Many business owners living and working during the pandemic saw flaws in their plans or models: poor allocation of funds, as-of-yet leveraged opportunities, people who needed promotions or pink slips, and so many more.
While there have been setbacks, it’s also been a year of resiliency and innovation. Small business owners pivoted their marketing strategies to align with new objectives, like the marine apparel and goods company that now produces reusable medical gowns.
As a small business owner, this is the perfect time to look back at 2020 and address the year’s challenges so you’re more prepared for what’s ahead. Here are four business planning tips for 2021:
1. Create an emergency fund
The businesses with the best outlook going into 2020 were financially prepared for a crisis. They didn’t know what that crisis would be or when it would hit, but they knew it’s better to be ready for something that never comes than to be blindsided by a crisis.
It’s a good idea to calculate how much you’d need to stay operational for a year without revenue, and start building that up as a reserve. This would obviously be a large chunk of money, so build it up slowly. Bank a small amount on a regular basis and set achievable goals for yourself. A full year is your objective, but even a month’s worth of funds could be the difference between bankruptcy and survival during an economic crisis.
There are also ways that you can manage cash flow in challenging times, whether it’s deferring payments or taking advantage of government programs.
2. Diversify your supply chain
You can prepare your own business for the worst, but you likely rely on others that may get hit harder. Many operations suddenly found themselves stalled this year because a partner couldn’t deliver necessary goods or services ⎯ and a supply chain is only as strong as its weakest link. According to a recent survey, 73 per cent of companies experienced a detrimental supply chain disruption as a result of the coronavirus pandemic.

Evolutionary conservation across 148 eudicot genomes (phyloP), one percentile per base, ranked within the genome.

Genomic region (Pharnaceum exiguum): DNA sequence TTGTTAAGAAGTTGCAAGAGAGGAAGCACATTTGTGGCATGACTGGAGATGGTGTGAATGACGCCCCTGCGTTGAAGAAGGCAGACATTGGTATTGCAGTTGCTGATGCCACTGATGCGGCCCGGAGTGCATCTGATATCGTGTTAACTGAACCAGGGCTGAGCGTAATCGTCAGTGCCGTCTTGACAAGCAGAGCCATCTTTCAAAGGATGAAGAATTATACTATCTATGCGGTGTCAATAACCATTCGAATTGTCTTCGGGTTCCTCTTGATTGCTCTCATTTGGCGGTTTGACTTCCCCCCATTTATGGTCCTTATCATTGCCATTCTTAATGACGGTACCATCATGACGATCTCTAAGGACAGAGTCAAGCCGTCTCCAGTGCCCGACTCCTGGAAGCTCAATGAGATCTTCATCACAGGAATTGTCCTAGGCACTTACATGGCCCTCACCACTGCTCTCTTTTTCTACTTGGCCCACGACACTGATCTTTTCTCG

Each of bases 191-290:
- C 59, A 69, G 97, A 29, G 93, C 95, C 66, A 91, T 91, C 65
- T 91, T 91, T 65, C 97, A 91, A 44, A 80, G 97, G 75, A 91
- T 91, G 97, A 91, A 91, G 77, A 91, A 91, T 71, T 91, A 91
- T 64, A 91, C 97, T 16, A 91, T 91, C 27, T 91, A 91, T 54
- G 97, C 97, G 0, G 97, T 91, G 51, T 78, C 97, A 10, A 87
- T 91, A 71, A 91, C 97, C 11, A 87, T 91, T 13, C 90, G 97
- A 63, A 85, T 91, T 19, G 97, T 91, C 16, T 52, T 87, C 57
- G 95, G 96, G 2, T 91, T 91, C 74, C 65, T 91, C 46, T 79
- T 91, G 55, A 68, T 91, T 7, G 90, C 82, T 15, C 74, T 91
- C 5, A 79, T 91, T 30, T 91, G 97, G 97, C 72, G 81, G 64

Rather than depending on a single source for every service, start building an extended network of suppliers. This flexible model will help prevent bottlenecks when a single business is struggling and make you a lot more adaptable to the economic climate.
Also, think about working with more regional suppliers. When transportation is hindered, as it was in 2020, you realize how risky it can be to rely on a global chain. Keeping your suppliers close lets you meet customers’ increasing demands for speed and convenience.
3. Audit your digital presence
Almost every business already has a website, many have virtual stores, and digital documents are ubiquitous. Yet, the sudden push towards total digital caused such a struggle for many small business owners, because they had been treating the digital side of their operations as an afterthought. The core of their business was still rooted in a physical space, and the lack of support over time prevented their online services from growing.
Before you “go digital,” look at the ways you’re already there, and determine what’s working well for your business overall. Once you know what you have, you can figure out what you need to do to prevent unnecessary spending.
If your customers behave differently online than in real life, think about how you’re selling to them. What do they need as a consumer and how can you meet that need digitally? A digital audit will also open your eyes to new competitors you have because you’re online.
On the flipside, are you set up to help your employees work from home? When the quarantine first began, people found they were missing important files that were trapped in the physical office. Make sure digitization is a priority for key physical documents and begin backing up future projects so they’re always accessible. Talk to your staff about what worked and what they feel is missing online. As you begin transitioning back to an office, think about how you wished the last lockdown was different, and set up your digital environment differently.
4. Strengthen your business culture
A crisis situation is the worst time to realize your employees are already feeling overworked and under-appreciated. Eventually, you’ll need to ask more of them, so it’s important to build an environment where they’re naturally willing to give their best.
Take the time to talk with your team. Ask them what they expect of you as their employer. Great work should be rewarded with something valued by the individual – this could mean more money, but is often flexible work hours, skill development or extended benefits.
If you had to reduce employees to keep your business financially healthy in 2020, we have some tips on how you can reach big business goals with a smaller staff.
Get expert advice on financial planning for the future
No one can predict what will happen next, but you can be proactive with your financial planning. We’ll connect you with the resources and advice you need to keep your small business financially healthy – even in uncertain times. Connect with your Business Advisor directly, call 1-888-597-1083 or contact us online to speak to a financial expert.